Convection-driven melting in an n-octane pool fire bounded by an ice wall

Publication: Research - peer-reviewJournal article – Annual report year: 2017


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An experimental study on an n-octane pool fire bound on one side by an ice wall was carried out to investigate the effects on ice melting by convection within the liquid part of the fuel. Experiments were conducted in a square glass tray (9.6cm ×9.6cm ×5cm) with a 3cm thick ice wall (9.6cm ×6.5cm ×3cm) placed on one side of the tray. The melting front velocity, as an indicator of the melting rate of the ice, increased from 0.04cm/min to 1cm/min. The measurement of the burning rates and flame heights showed two distinctive behaviors; an induction period from the initial self-sustained flame to the peak mass loss rate followed by a steady phase from the peak of mass loss rate until the manual extinguishment. Similarly, the flow field measurements by a 2-dimensional PIV system indicated the existence of two different flow regimes. In the moments before ignition of the fuel, coupling of surface tension and buoyancy forces led to a combined one roll structure in the fuel. After ignition the flow field began transitioning toward an unstable flow regime (separated) with an increase in number of vortices around the ice wall. The separated regime started with presence of a multi-roll structure separating from a primary horizontal flow on the top driven by Marangoni convection. As the burning rate/flame height increased the velocity and evolving flow patterns enhanced the melting rate of the ice wall. Experimentally determined temperature contours, using an array of finely spaced thermocouples in the liquid fuel, were used to further investigate the two layer temperature structure; an upper layer (∼8mm thick) with steep temperature gradient in the vertical direction and a layer of low temperature in deeper regions. A hot zone with thickness of ∼3mm was present below the free surface corresponding to the multi-roll location. The multi-roll structure could be the main reason for the transport of the heat received from the flame toward the ice wall which causes the melting.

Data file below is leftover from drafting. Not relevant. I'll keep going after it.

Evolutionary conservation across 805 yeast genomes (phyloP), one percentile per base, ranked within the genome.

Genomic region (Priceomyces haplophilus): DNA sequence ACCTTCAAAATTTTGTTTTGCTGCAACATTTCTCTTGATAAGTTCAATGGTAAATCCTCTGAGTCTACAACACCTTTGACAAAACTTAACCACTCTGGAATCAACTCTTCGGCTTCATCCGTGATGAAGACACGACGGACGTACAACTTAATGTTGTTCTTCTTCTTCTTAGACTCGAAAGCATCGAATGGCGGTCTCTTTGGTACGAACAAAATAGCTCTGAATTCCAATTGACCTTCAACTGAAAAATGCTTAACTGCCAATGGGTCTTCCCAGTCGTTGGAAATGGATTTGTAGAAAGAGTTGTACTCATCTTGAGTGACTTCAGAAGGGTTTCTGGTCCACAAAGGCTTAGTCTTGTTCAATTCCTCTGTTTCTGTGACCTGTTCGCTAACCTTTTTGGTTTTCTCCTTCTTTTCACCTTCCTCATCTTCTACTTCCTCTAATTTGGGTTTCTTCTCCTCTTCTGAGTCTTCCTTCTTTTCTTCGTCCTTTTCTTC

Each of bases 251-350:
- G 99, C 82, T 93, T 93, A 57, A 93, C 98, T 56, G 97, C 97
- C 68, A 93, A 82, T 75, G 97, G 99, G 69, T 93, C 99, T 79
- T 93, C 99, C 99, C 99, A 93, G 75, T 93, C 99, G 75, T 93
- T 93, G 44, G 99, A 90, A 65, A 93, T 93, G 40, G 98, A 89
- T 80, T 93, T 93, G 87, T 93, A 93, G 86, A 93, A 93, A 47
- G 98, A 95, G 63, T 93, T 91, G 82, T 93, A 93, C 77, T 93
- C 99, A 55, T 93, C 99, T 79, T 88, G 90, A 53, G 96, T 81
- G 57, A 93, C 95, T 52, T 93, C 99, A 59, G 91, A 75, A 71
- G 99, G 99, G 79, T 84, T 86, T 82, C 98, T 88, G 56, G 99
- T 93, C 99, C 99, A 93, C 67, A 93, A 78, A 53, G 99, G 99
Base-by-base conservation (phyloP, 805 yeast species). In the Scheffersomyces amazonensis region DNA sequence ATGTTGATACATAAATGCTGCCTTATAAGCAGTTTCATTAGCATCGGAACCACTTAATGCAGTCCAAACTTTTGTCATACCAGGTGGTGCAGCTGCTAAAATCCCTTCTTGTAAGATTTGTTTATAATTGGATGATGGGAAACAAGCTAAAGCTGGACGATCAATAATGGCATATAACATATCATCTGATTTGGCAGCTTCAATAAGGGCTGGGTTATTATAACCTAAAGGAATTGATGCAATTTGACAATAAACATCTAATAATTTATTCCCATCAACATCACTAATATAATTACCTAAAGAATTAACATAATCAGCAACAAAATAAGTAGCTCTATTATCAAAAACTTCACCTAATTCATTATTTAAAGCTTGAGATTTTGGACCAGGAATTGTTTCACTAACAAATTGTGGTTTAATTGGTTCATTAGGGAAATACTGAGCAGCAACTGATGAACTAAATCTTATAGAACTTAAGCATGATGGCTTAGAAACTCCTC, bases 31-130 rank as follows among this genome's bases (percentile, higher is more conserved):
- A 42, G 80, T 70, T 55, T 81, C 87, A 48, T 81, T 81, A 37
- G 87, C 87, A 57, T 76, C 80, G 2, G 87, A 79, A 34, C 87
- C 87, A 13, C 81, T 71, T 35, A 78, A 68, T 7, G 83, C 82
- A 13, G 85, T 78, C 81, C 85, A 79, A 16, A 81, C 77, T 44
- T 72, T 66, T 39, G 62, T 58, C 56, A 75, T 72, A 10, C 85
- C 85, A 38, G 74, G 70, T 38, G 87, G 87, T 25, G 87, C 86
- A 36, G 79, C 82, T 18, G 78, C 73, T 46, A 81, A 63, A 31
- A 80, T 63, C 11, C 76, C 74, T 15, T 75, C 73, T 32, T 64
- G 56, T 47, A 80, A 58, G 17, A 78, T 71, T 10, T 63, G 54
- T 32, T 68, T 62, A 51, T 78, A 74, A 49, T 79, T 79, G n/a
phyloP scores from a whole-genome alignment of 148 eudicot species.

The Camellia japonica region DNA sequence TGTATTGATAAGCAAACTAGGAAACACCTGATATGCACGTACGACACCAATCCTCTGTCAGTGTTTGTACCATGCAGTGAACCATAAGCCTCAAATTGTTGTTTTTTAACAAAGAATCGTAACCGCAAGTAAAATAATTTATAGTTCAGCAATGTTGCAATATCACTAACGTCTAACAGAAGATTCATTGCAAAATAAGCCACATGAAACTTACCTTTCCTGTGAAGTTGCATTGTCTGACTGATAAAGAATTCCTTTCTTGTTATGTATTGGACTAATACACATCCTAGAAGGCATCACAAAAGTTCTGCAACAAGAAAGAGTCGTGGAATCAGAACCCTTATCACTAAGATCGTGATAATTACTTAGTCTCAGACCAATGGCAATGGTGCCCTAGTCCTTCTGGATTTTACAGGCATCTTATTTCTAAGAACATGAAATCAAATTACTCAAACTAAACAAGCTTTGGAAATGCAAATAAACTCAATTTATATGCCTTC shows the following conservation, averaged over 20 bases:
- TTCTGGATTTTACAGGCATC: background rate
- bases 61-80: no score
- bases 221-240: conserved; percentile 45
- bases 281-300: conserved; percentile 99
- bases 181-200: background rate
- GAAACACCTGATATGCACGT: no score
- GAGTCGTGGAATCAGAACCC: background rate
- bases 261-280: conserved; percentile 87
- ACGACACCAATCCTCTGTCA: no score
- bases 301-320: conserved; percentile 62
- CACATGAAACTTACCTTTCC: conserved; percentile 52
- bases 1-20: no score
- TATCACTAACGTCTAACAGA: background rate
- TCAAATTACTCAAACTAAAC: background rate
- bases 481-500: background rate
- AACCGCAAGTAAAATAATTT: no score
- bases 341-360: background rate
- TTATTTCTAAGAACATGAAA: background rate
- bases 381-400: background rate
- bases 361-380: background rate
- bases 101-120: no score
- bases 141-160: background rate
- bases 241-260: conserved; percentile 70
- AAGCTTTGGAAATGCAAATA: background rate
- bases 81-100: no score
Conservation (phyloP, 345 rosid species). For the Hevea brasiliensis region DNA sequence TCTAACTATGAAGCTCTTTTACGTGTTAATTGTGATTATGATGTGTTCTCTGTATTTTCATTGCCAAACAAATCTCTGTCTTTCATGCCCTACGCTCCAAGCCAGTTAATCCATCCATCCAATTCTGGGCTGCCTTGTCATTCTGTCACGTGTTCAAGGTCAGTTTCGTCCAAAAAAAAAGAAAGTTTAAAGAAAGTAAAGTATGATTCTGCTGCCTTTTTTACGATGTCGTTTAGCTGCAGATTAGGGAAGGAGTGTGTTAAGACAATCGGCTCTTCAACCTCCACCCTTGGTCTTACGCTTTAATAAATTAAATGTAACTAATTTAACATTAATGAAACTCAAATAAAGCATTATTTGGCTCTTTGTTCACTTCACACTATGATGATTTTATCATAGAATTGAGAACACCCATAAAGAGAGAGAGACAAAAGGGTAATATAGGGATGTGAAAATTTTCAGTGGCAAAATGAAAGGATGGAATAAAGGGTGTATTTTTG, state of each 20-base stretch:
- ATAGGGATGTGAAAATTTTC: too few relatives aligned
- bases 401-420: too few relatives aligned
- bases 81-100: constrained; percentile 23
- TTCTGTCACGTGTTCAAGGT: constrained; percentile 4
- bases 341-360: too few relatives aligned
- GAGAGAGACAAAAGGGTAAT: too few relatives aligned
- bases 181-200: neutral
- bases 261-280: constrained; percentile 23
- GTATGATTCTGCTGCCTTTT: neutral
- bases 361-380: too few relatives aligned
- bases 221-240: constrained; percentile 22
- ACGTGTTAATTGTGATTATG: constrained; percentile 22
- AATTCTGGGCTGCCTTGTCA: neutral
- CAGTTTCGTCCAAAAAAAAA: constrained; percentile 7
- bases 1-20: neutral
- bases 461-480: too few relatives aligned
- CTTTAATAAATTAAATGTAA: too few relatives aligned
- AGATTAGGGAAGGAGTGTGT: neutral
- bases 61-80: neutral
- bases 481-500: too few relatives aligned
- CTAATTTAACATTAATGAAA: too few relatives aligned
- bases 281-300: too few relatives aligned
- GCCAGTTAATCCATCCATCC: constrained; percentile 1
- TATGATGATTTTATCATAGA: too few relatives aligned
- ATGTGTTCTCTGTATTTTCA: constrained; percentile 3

Original languageEnglish
JournalCombustion and Flame
Pages (from-to)219-227
Number of pages9
StatePublished - 2017
CitationsWeb of Science® Times Cited: 1


  • Convective flow, Melting, n-octane, Pool fire, Ice wall
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ID: 132700342